And yet, I liked being at camp. I liked my less than popular friends. I liked always having something to do and someone to talk to. And if there was also loneliness and conflict and disappointment, well, I had that at home too, and at least at camp I felt normal. I had the same problems as everyone else: sunburn, sand in my shoes, friendship drama, cardboard pizza, too many chores, and homesickness. I think, if we could have had a bunk dog, and if my Mom could have visited every weekend, I’d have wanted to stay all year long.

img_1068.jpg

“I could be the camp dog!”

If you haven’t had a chance yet, please check out my Amazon page and consider ordering the Kindle or Paperback version (or both!) of Yeshiva Girl. And if you feel called to write a review of the book on Amazon, or anywhere else, I’d be honored.

Yeshiva Girl is about a Jewish girl on Long Island named Izzy. Her father has been accused of inappropriate sexual behavior with one of his students, which he denies, but Izzy implicitly believes is true. Izzy’s father decides to send her to a co-ed Orthodox yeshiva for tenth grade, out of the blue, as if she’s the one who needs to be fixed. Izzy, in pain and looking for people she can trust, finds that religious people are much more complicated than she had expected. Some, like her father, may use religion as a place to hide, but others search for and find comfort, and community, and even enlightenment. The question is, what will Izzy find?

 

 

The Onset of Air Conditioner Season

 

The onset of air conditioner season, and allergy season, seemed to merge this year, at least, here on Long Island. I’m used to sneezing, and having itchy eyes, despite daily allergy medication, and I knew the heat would be a problem for me, because it’s a problem every year, but this year it all added up to more than the sum of its parts, as a kind of conflagration under my skin. The allergies were worse. The heat, even the tiniest bit of it, made it hard for me to breathe. And then there was the pain, in too many places at once. Still in my neck and left shoulder, still in my lower back, right hip, knees and ankles, but also in my right shoulder, right forearm, and breast bone, making it hard to move around much, or breathe deeply, or rest comfortably.

IMG_1035

“Huh, we’re pretty comfortable.”

 

At first I thought it was all caused by depression, that I was having a somatic response to the stress of the job search. There’s always been a disturbing fluidity between my physical and psychological symptoms, making it hard to identify what’s going on, or what kind of treatment might help. But I noticed that I felt significantly better later in the day, as the air cooled and the inflammation receded, somewhat.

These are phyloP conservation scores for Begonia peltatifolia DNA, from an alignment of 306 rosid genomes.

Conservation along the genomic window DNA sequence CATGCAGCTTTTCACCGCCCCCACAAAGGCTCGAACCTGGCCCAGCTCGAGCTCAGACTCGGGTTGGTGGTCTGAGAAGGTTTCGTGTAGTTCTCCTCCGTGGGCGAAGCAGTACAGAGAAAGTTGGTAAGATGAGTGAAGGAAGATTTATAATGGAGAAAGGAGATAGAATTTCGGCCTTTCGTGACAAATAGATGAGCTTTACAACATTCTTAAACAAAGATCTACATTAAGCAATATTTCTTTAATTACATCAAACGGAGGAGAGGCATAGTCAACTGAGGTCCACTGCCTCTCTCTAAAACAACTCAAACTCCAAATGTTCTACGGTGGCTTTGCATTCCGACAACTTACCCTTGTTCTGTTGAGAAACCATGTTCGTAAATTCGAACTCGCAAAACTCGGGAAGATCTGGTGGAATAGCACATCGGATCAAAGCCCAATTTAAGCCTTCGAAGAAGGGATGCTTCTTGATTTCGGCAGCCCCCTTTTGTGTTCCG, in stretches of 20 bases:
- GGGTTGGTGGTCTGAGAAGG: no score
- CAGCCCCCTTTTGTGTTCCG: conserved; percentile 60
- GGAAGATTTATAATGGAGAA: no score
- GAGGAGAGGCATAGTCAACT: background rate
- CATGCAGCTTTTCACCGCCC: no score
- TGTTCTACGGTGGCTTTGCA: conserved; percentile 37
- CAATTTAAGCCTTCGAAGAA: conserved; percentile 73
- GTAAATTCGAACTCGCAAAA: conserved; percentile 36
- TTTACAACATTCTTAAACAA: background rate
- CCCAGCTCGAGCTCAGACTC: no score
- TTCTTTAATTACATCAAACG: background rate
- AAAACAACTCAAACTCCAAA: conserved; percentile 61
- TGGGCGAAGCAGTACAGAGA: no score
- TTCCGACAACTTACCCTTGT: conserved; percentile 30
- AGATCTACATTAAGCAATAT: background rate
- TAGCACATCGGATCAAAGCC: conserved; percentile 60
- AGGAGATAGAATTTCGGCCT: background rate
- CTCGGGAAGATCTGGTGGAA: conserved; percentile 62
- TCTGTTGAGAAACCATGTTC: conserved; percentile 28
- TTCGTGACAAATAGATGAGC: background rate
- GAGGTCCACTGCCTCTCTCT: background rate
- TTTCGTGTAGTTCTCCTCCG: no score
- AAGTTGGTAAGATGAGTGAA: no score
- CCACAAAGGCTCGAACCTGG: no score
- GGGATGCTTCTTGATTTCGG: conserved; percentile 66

The flare, if that’s what it was, lasted about two weeks, and then I woke up one morning and I was able to breathe, and exercise, and even shave my legs! The dogs barely noticed the changes in the weather, or in me, and they seemed to enjoy chasing all of the allergens drifting in the air that were knocking me out like baseballs to the head.

040

“Yummy, yummy allergens!”

In the end, I went back to my normal level of disability, and was even able to focus enough to send a long essay to a few literary magazines. In the process of choosing where to send that piece, I looked through my list of submissions over the past few years, including the queries I sent to 78 agents, over a two year period, for a single novel. I didn’t realize how persistent I’d been in trying to get that novel out into the world. I thought I’d given up too easily. I keep thinking I’m giving up too soon, being too meek, and lazy, but it turns out that I haven’t been giving myself enough credit. The novel that was rejected by 78 agents is still sitting in my computer, waiting for the next revision, for which I already have substantial notes. And Yeshiva Girl, which spent a year or two looking for an agent, and then six years looking for a publisher, still found her way out into the world, because I persisted.

YG with Cricket

“What, this tasty paper thing?”

 

The pain, fatigue, and depression are bad, sometimes, but they pass, and I manage to push myself back on track, every time. I have to keep reminding myself that I’ve never given up, and there’s no reason to start now, even if, for a little while, the best thing to do is just to rest next to my air conditioner, with some soft pillows, and feel whatever I feel.

The dogs don’t seem to mind the company.

258

If you haven’t had a chance yet, please check out my Amazon page and consider ordering the Kindle or Paperback version (or both!) of Yeshiva Girl. And if you feel called to write a review of the book on Amazon, or anywhere else, I’d be honored.

Yeshiva Girl is about a Jewish girl on Long Island named Izzy. Her father has been accused of inappropriate sexual behavior with one of his students, which he denies, but Izzy implicitly believes is true. Izzy’s father decides to send her to a co-ed Orthodox yeshiva for tenth grade, out of the blue, as if she’s the one who needs to be fixed. Izzy, in pain and looking for people she can trust, finds that religious people are much more complicated than she had expected. Some, like her father, may use religion as a place to hide, but others search for and find comfort, and community, and even enlightenment. The question is, what will Izzy find?